MELBOURNE, Australia - Lleyton Hewitt and Sam Stosur faced the best in the business and could be excused for wishing they had skipped work when a half million other Aussies took a day off.
Roger Federer and Serena Williams ended local hopes of breaking a three-decade drought at the Australian Open. The top-ranked Federer beat former No. 1 Hewitt for the 15th straight time, 6-2, 6-3, 6-4, last night at Rod Laver Arena. Federer said he'd been playing the Australian since they were 14 and they were old friends.
Williams, the defending champion, beat No. 13 Stosur, 6-4, 6-2, in the previous match on center court.
In quarterfinals played Tuesday, Justine Henin continued her successful comeback, ousting 19th-seeded Nadia Petrova, 7-6 (3), 7-5. Henin will meet Zheng Jie, who beat Maria Kirilenko, 6-1, 6-3. The semifinal matchup assures that there will be an unseeded finalist.
Williams lost to Stosur in their previous meeting and decided from the start to make sure the fans were not a factor.
"It's important when you're playing a local girl to not let the crowd get too involved or else they'll kill you," Williams said.
The main evening news broadcast broke into the Williams-Stosur coverage. The match was pushed back because Nikolay Davydenko's win over 2009 semifinalist Fernando Verdasco went to five sets, undoubtedly longer than programmers banked on.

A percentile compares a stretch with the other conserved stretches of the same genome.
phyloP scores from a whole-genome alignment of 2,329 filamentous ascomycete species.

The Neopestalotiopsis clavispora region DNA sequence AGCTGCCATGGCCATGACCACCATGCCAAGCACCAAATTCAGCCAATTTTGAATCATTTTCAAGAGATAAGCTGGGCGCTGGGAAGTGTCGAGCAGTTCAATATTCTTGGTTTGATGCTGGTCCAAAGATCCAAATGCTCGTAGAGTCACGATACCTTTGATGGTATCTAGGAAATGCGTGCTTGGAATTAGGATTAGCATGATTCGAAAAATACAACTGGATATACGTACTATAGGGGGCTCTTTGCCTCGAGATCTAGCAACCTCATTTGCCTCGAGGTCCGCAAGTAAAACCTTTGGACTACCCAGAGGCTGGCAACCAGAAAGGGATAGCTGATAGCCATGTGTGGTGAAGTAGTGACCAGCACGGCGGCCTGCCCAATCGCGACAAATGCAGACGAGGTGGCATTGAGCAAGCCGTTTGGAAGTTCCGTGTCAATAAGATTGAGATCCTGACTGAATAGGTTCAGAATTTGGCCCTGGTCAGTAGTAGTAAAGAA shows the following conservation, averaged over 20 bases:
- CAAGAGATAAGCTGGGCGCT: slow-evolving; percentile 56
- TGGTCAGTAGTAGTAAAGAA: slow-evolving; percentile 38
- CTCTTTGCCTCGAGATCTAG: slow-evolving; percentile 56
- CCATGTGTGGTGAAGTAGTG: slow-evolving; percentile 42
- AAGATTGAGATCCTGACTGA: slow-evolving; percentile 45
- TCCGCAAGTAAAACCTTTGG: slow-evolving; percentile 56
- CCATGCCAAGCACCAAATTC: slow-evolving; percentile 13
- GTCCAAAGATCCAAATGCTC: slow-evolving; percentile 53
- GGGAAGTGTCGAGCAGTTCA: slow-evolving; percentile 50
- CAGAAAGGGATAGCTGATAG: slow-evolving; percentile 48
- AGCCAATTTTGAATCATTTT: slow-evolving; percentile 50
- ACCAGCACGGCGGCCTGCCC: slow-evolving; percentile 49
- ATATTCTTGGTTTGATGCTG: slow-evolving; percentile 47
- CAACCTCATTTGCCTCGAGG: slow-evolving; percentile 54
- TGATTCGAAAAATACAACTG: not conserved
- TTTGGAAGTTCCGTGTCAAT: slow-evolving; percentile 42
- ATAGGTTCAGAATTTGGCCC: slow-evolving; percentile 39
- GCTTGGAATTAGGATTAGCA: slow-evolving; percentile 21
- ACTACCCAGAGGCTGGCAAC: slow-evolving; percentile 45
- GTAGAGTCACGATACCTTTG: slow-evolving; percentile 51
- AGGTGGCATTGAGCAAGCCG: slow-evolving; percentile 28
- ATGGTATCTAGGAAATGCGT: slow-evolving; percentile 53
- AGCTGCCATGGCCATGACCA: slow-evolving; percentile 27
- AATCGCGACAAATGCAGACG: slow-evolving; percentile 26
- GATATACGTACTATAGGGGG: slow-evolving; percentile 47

So the marquee matches featuring the last two Aussie hopes for a first winner since the late 1970s fizzled the night before Australia Day, the national holiday.
News reports estimated that one-third of employees across Australia Monday took a "sickie" - Australian slang for a work absence without a proper excuse - to give themselves a four-day weekend.
The day's play brought a record crowd of 49,073 and these story lines: Federer will play Davydenko and 2008 champion Novak Djokovic will meet 2008 runner-up Jo-Wilfried Tsonga in the quarterfinals; Serena and Venus Williams are each a win from setting up a sisters semifinal.